Numbers don't lie, but they can be misleading.
Tell someone that the ad industry will grow by 15% this year and they might think "wow, that's rather good".
But if the market shrank by 7% the year before (which the latest Advertising Association/Warc estimates say it did), then 15% growth is as much about clawing back what was lost in the pandemic recession.
Perhaps this is still a decent showing given the scale of last year's collapse, but it will likely provide little comfort for all of those who lost their jobs, were furloughed, or who have suffered in so many other ways during an extremely difficult time for the industry.
Nevertheless, there are increasingly clearer signs that the UK ad industry is not just recovering to get back to where it was before the pandemic, but will surpass it. Yesterday ITV, the UK's biggest commercial broadcaster, forecast 85% annual ad revenue increases for May and June, which is higher than media buyers had previously estimated when asked by Campaign two months ago.
The wider narrative suggests that there should be reasons for more advertiser confidence compared with January: the UK's Covid-19 vaccination programme has been deployed successfully, social distancing restrictions are being eased in stages while deaths have come down considerably; and, in March, some of the weightier Brexit trade impediments were postponed until January 2022.
So are things bouncing back harder than we might have previously thought?
Chief executive and partner, The & Partnership London
This year UK adspend almost certainly will accelerate beyond 2019 levels, fuelled by a new confluence of supply and demand. In 2020 we saw an increase in supply, with accelerated digital behaviours and people being at home meaning it was easy to reach audiences. Now we are seeing that supply sustain but the demand has returned. The vaccine roll-out, plus the return of events like the Olympics and the Euros, are giving brands and consumers confidence to spend again.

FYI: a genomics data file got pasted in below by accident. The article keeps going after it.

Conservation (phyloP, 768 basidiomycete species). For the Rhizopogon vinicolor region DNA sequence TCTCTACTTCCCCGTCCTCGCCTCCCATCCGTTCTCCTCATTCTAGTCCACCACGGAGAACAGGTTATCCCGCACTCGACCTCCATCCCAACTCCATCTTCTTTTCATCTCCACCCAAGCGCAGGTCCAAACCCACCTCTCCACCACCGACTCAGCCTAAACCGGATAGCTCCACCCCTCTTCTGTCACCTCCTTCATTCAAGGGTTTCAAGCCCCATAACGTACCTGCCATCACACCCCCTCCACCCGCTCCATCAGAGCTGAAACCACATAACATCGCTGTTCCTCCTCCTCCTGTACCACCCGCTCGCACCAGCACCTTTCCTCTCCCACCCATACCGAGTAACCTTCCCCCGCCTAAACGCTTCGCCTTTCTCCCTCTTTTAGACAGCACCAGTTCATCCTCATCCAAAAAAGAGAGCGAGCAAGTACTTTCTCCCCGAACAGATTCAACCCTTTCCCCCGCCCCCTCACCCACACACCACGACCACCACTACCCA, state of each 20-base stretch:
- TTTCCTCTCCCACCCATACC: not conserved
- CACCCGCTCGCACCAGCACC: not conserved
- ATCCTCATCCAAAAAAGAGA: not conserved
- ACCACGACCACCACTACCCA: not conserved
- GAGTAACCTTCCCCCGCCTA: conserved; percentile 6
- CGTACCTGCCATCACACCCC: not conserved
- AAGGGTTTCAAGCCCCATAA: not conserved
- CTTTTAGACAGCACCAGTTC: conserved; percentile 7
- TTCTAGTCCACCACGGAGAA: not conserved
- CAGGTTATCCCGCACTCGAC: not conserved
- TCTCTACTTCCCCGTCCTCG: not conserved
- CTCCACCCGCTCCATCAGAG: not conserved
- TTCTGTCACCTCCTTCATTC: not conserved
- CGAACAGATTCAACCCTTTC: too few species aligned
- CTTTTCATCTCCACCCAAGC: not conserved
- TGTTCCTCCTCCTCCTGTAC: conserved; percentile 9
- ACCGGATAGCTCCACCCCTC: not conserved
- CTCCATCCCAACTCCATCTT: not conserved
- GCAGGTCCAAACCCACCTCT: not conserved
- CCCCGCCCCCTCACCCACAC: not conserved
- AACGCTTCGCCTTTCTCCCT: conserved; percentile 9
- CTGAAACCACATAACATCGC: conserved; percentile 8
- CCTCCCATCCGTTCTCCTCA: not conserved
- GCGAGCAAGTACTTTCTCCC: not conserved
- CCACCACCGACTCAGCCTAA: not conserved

However, we might not be entering a crazy new age of consumption. Many people have rediscovered life’s simpler pleasures like socialising, travelling and turning their screens off. And maybe that’s cause for optimism too!
Chairman, BBDO Europe
There are a lot of positive movements in the market right now that provide greater confidence for advertisers. While that enthusiasm certainly influences commercial activity, my feeling is that the Warc estimates are way too optimistic. Naturally we will see a significant improvement in ad spend from 2020, however we’re going to be lucky to match the 2019 numbers, let alone surpass them.
Cautious optimism is my feeling today but I suspect that we’re in for some continued uncertainty as Covid infections increase exponentially in countries around the world like the tragedy we’re seeing in India. There is no doubt that this virus is not going away any time soon and that will lead to an uncertain future.
Chief executive, UM London
We’re looking forward to a strong recovery in 2021 and all the signs are there, at least certainly from our clients, that adspend could hit higher than those 2019 pre-crisis numbers. We are seeing a renewed energy from brands to futureproof themselves and from consumers ready to spend again after a long lockdown.
Digital is still the frontrunner, not hampered by Covid, and is still surging forward. TV and radio are recovering and we expect to see the same with print, out-of-home and cinema as restrictions ease further in the coming months
Investment partner, Goodstuff Communications
This is a welcome headline for the industry and a positive indicator for the economy coming out of lockdown. The relative resurgence in adspend in Q4 2020 gave us a strong signal that budgets were ready to be unlocked, only to be stymied by the lockdown of Q1 2021. This put the handbrake on growth for 2021, most severely in OOH and cinema, but also suppressed anticipated growth in other media.
We will see growth versus 2019, but this growth is almost exclusively driven by digital. Broadcast may tip into growth with a following wind, but a more realistic, and widely accepted, ambition is that it will be 2022 for channels outside of digital when we'll see adspend return to 2019 levels.
As we commented in the release of our April Q1 Bellwether, the signs look "V" encouraging. And by that I mean we witnessed what looks like a sharp bounce back in terms of UK marketers revising their budgets upwards in Q1 (albeit remaining in negative territory for now), coupled with soaring confidence levels regarding UK companies’ own and their industry-wide financial prospects. Equally, our Bellwether adspend forecast for 2021 is into positive territory, at 3.5%, based on the prediction of a 3.7% expansion of GDP in 2021.
With confidence levels heading upward, marketing spend intentions heading upward, with UK life opening back up, and with ongoing mass vaccination, there is indeed hope for a strong and quick recovery and a hefty rise in UK adspend.